Poetry can be a tough sell to middle school students. It’s not always easy to get them interested in analyzing literary devices, identifying themes, or exploring symbolism. However, with the right approach, poetry can become a source of excitement and engagement in the classroom. In this blog post, we’ll explore an activity called Guess Who that can be used to kick off a poetry unit and hook students on this beautiful form of literature.
Guess Who Activity
The Guess Who activity is designed to be an Into lesson that spans the first two days of your poetry unit. In this activity, students will analyze poems by famous poets and then write their own poems using the same themes.
On the second day, students will walk around the classroom, reading excerpts from the poems, and guessing whether each excerpt was written by a classmate or a published poet. This activity is designed to encourage critical thinking, foster creativity, and promote engagement in the classroom.
Setting Up the Guess Who Activity
To set up the Guess Who activity, choose a few poets and 1-2 of their poems for your students to analyze. You will determine the theme or themes from these poems and list them on the board. At this point, you won’t tell your students anything other than the themes of the poems. Don’t let them know that the themes are from poems already written.
Next, instruct students to compose their own poems centered around those same themes. You can give as much or as little direction as you like with this part. Do you want them to include certain figurative language? Great. Do you want them to work with a partner? That’s fine. Rather have them do it independently? Totally optional!
You can even incorporate AI to help students write their poems! We know this is a hot button issue among teachers and schools, but perhaps you want to try and use it as a tool in the classroom. You could have students use a tool like Chat GPT to write a poem using the theme you provided. Teach students how to instruct Chat Gpt to write the poem, (or add onto something they’ve already written), make the poem stronger…use more figurative language, write it at a higher reading level, include symbolism…you get the idea.
Display and Analyze Poetry
On day 2 of the Guess Who activity, hang excerpts from students’ poems and the original poems you gathered all around your classroom. Each excerpt should be on a different piece of paper, so that students can walk around and read a bunch of different poems. It’s super helpful to number each poem that you hang up so that the next part of the activity flows smoothly.
Have students number a piece of paper with however many poems you have hung up. Students will be walking around and analyzing each excerpt and then guessing if the poem was written by a student or a famous poet.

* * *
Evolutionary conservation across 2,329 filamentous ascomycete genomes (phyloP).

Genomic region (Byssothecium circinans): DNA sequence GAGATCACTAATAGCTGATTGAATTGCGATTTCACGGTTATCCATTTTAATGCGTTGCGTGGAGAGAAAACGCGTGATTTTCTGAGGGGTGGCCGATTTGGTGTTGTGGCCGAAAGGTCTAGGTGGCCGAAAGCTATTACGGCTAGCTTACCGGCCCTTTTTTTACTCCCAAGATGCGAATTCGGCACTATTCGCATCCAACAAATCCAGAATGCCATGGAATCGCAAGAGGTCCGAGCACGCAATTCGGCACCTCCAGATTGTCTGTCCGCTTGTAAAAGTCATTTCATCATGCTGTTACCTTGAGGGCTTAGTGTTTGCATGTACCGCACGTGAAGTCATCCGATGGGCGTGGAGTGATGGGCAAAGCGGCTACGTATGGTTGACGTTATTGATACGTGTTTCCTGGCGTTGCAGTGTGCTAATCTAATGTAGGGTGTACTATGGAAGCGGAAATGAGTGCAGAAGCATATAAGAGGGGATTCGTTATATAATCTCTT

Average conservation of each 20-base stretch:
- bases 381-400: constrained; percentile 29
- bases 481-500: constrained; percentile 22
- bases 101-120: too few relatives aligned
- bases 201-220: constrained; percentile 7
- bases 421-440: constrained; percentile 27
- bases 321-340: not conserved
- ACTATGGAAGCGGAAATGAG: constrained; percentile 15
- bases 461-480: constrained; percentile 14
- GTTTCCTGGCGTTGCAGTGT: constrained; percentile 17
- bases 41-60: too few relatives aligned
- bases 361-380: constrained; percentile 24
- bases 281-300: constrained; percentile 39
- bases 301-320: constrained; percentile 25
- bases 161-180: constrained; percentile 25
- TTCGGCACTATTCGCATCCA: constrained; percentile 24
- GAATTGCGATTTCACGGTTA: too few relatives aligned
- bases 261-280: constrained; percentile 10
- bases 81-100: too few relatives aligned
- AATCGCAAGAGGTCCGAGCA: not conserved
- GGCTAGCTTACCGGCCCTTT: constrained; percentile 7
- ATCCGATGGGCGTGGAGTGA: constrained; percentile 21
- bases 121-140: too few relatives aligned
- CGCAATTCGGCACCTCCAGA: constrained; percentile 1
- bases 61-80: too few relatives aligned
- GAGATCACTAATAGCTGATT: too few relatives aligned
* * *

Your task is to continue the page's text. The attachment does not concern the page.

As students walk around the room, they can use the following questions to analyze the poems:
- How does the poet use literary devices such as imagery, symbolism, and metaphor to convey the theme?
- What is the poem’s tone, and how does it contribute to the overall meaning of the stanza?
- How does the poet use language and word choice to create a specific effect or tone?
- How does the poet use imagery and symbolism to reveal deeper meanings?
- What is the poet’s attitude toward the subject and how is it conveyed in the poem?
- Guess Who: Student Poet or Published Poet? (This is where students will write down whether or not they think the poem was created by a classmate or not.)
If you have a large class and this will just be too long of an activity to include excerpts of everyone’s poems as well as excerpts from published poets, consider having students work in partners or groups of three to write a poem, or split the class into two groups and have each group only complete half a gallery walk.
If you choose this option of splitting the class into 2 groups, just make sure you include the same published poets’ excerpts in each group…even better if they are the same station number in each group.
For example, if you are including an excerpt from Langston Hughes’ poem “I, Too, ” perhaps label it #1 and hang it in the #1 spot in both groups, so that when you reflect on the activity as a class, and you ask students to determine if poem #1 was written by a classmate or a published poet, they are all talking about the same poem.
Why Use the Guess Who Activity?
Using this Guess Who activity is a great way to kick off your poetry unit because it allows students to actively engage with poems and to use their critical thinking skills. It encourages them to closely analyze the poem’s themes, style, and language to determine the author.
It also gives them the opportunity to apply what they’ve learned about different poets and their styles to the task at hand.Additionally, by trying to guess the author, students are encouraged to pay attention to the small details and to the technical elements of the poem, which can deepen their understanding of the poem.
Moreover, it allows them to appreciate the work of their classmates and to see the potential within them. It also allows them to discover different poets, their work, and the rich heritage of poetry.
This activity is fun and interactive as students collaborate to identify the author of the poem, which can foster a positive and supportive learning environment. It also allows students to express their own opinions, which can lead to lively class discussions and debates.
All these elements together make the activity an engaging one, encouraging students to actively participate in their own learning, and to actively question and analyze the poems they are reading.
Let us know if you give this Guess Who activity a try! We’d love to hear what your students thought of it!